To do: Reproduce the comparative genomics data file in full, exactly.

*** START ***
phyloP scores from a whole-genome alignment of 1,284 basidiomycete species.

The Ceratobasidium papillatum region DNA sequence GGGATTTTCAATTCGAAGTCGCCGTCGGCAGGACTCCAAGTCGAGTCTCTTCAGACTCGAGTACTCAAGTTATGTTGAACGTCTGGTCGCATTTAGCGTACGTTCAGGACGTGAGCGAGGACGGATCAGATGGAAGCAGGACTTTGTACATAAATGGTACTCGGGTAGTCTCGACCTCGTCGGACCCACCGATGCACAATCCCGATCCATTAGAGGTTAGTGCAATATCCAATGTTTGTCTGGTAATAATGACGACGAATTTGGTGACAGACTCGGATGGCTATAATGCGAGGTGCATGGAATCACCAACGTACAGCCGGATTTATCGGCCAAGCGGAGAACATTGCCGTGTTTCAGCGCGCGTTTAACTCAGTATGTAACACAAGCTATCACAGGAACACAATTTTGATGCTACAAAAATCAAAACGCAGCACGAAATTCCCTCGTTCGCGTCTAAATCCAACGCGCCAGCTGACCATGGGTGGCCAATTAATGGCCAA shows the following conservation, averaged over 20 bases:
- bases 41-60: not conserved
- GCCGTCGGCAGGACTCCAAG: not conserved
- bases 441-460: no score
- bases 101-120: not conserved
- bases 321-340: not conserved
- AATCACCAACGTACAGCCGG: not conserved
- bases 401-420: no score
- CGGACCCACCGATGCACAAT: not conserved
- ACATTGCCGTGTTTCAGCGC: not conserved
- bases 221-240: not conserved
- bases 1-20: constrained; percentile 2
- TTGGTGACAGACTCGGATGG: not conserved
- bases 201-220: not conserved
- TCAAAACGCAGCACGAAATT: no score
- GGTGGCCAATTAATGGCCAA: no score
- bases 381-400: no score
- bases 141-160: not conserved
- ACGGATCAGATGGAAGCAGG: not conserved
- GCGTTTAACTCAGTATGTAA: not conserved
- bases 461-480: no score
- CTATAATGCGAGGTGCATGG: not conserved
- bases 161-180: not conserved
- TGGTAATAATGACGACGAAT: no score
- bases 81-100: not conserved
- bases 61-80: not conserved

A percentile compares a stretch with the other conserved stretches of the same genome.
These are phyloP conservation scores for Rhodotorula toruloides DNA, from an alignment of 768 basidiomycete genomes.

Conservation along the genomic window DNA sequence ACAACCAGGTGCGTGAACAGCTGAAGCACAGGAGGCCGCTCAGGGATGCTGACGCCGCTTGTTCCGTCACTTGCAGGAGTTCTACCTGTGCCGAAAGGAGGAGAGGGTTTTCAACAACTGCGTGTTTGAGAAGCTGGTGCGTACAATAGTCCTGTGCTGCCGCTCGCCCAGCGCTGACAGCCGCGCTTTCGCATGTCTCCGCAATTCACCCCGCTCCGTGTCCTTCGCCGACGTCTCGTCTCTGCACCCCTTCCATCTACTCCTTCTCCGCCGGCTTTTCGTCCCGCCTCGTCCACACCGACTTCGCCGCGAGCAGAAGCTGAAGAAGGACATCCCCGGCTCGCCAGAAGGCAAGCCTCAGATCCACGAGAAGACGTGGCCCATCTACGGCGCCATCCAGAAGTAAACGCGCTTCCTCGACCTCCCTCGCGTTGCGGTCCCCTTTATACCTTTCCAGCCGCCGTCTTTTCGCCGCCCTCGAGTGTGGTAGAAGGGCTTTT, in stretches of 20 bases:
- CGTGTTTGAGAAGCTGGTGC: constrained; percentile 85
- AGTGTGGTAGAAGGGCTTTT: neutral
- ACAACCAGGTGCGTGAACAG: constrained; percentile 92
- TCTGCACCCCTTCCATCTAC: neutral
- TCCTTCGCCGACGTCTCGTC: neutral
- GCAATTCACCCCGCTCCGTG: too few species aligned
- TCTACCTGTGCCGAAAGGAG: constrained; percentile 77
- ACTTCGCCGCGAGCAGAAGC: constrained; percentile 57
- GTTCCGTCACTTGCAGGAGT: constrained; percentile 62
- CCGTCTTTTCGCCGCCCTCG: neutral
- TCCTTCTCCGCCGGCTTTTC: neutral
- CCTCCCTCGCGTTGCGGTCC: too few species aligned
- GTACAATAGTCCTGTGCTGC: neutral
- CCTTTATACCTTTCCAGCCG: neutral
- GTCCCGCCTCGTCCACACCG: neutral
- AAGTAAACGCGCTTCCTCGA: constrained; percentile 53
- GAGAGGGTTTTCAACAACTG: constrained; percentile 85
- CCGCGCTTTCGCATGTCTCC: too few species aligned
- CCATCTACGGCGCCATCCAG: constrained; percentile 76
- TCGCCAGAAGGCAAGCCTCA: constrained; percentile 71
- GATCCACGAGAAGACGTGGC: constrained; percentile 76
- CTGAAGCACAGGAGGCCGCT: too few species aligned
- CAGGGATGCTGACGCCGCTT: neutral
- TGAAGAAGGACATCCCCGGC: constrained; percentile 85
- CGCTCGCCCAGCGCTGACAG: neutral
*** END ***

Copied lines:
phyloP scores from a whole-genome alignment of 1,284 basidiomycete species.

The Ceratobasidium papillatum region DNA sequence GGGATTTTCAATTCGAAGTCGCCGTCGGCAGGACTCCAAGTCGAGTCTCTTCAGACTCGAGTACTCAAGTTATGTTGAACGTCTGGTCGCATTTAGCGTACGTTCAGGACGTGAGCGAGGACGGATCAGATGGAAGCAGGACTTTGTACATAAATGGTACTCGGGTAGTCTCGACCTCGTCGGACCCACCGATGCACAATCCCGATCCATTAGAGGTTAGTGCAATATCCAATGTTTGTCTGGTAATAATGACGACGAATTTGGTGACAGACTCGGATGGCTATAATGCGAGGTGCATGGAATCACCAACGTACAGCCGGATTTATCGGCCAAGCGGAGAACATTGCCGTGTTTCAGCGCGCGTTTAACTCAGTATGTAACACAAGCTATCACAGGAACACAATTTTGATGCTACAAAAATCAAAACGCAGCACGAAATTCCCTCGTTCGCGTCTAAATCCAACGCGCCAGCTGACCATGGGTGGCCAATTAATGGCCAA shows the following conservation, averaged over 20 bases:
- bases 41-60: not conserved
- GCCGTCGGCAGGACTCCAAG: not conserved
- bases 441-460: no score
- bases 101-120: not conserved
- bases 321-340: not conserved
- AATCACCAACGTACAGCCGG: not conserved
- bases 401-420: no score
- CGGACCCACCGATGCACAAT: not conserved
- ACATTGCCGTGTTTCAGCGC: not conserved
- bases 221-240: not conserved
- bases 1-20: constrained; percentile 2
- TTGGTGACAGACTCGGATGG: not conserved
- bases 201-220: not conserved
- TCAAAACGCAGCACGAAATT: no score
- GGTGGCCAATTAATGGCCAA: no score
- bases 381-400: no score
- bases 141-160: not conserved
- ACGGATCAGATGGAAGCAGG: not conserved
- GCGTTTAACTCAGTATGTAA: not conserved
- bases 461-480: no score
- CTATAATGCGAGGTGCATGG: not conserved
- bases 161-180: not conserved
- TGGTAATAATGACGACGAAT: no score
- bases 81-100: not conserved
- bases 61-80: not conserved

A percentile compares a stretch with the other conserved stretches of the same genome.
These are phyloP conservation scores for Rhodotorula toruloides DNA, from an alignment of 768 basidiomycete genomes.

Conservation along the genomic window DNA sequence ACAACCAGGTGCGTGAACAGCTGAAGCACAGGAGGCCGCTCAGGGATGCTGACGCCGCTTGTTCCGTCACTTGCAGGAGTTCTACCTGTGCCGAAAGGAGGAGAGGGTTTTCAACAACTGCGTGTTTGAGAAGCTGGTGCGTACAATAGTCCTGTGCTGCCGCTCGCCCAGCGCTGACAGCCGCGCTTTCGCATGTCTCCGCAATTCACCCCGCTCCGTGTCCTTCGCCGACGTCTCGTCTCTGCACCCCTTCCATCTACTCCTTCTCCGCCGGCTTTTCGTCCCGCCTCGTCCACACCGACTTCGCCGCGAGCAGAAGCTGAAGAAGGACATCCCCGGCTCGCCAGAAGGCAAGCCTCAGATCCACGAGAAGACGTGGCCCATCTACGGCGCCATCCAGAAGTAAACGCGCTTCCTCGACCTCCCTCGCGTTGCGGTCCCCTTTATACCTTTCCAGCCGCCGTCTTTTCGCCGCCCTCGAGTGTGGTAGAAGGGCTTTT, in stretches of 20 bases:
- CGTGTTTGAGAAGCTGGTGC: constrained; percentile 85
- AGTGTGGTAGAAGGGCTTTT: neutral
- ACAACCAGGTGCGTGAACAG: constrained; percentile 92
- TCTGCACCCCTTCCATCTAC: neutral
- TCCTTCGCCGACGTCTCGTC: neutral
- GCAATTCACCCCGCTCCGTG: too few species aligned
- TCTACCTGTGCCGAAAGGAG: constrained; percentile 77
- ACTTCGCCGCGAGCAGAAGC: constrained; percentile 57
- GTTCCGTCACTTGCAGGAGT: constrained; percentile 62
- CCGTCTTTTCGCCGCCCTCG: neutral
- TCCTTCTCCGCCGGCTTTTC: neutral
- CCTCCCTCGCGTTGCGGTCC: too few species aligned
- GTACAATAGTCCTGTGCTGC: neutral
- CCTTTATACCTTTCCAGCCG: neutral
- GTCCCGCCTCGTCCACACCG: neutral
- AAGTAAACGCGCTTCCTCGA: constrained; percentile 53
- GAGAGGGTTTTCAACAACTG: constrained; percentile 85
- CCGCGCTTTCGCATGTCTCC: too few species aligned
- CCATCTACGGCGCCATCCAG: constrained; percentile 76
- TCGCCAGAAGGCAAGCCTCA: constrained; percentile 71
- GATCCACGAGAAGACGTGGC: constrained; percentile 76
- CTGAAGCACAGGAGGCCGCT: too few species aligned
- CAGGGATGCTGACGCCGCTT: neutral
- TGAAGAAGGACATCCCCGGC: constrained; percentile 85
- CGCTCGCCCAGCGCTGACAG: neutral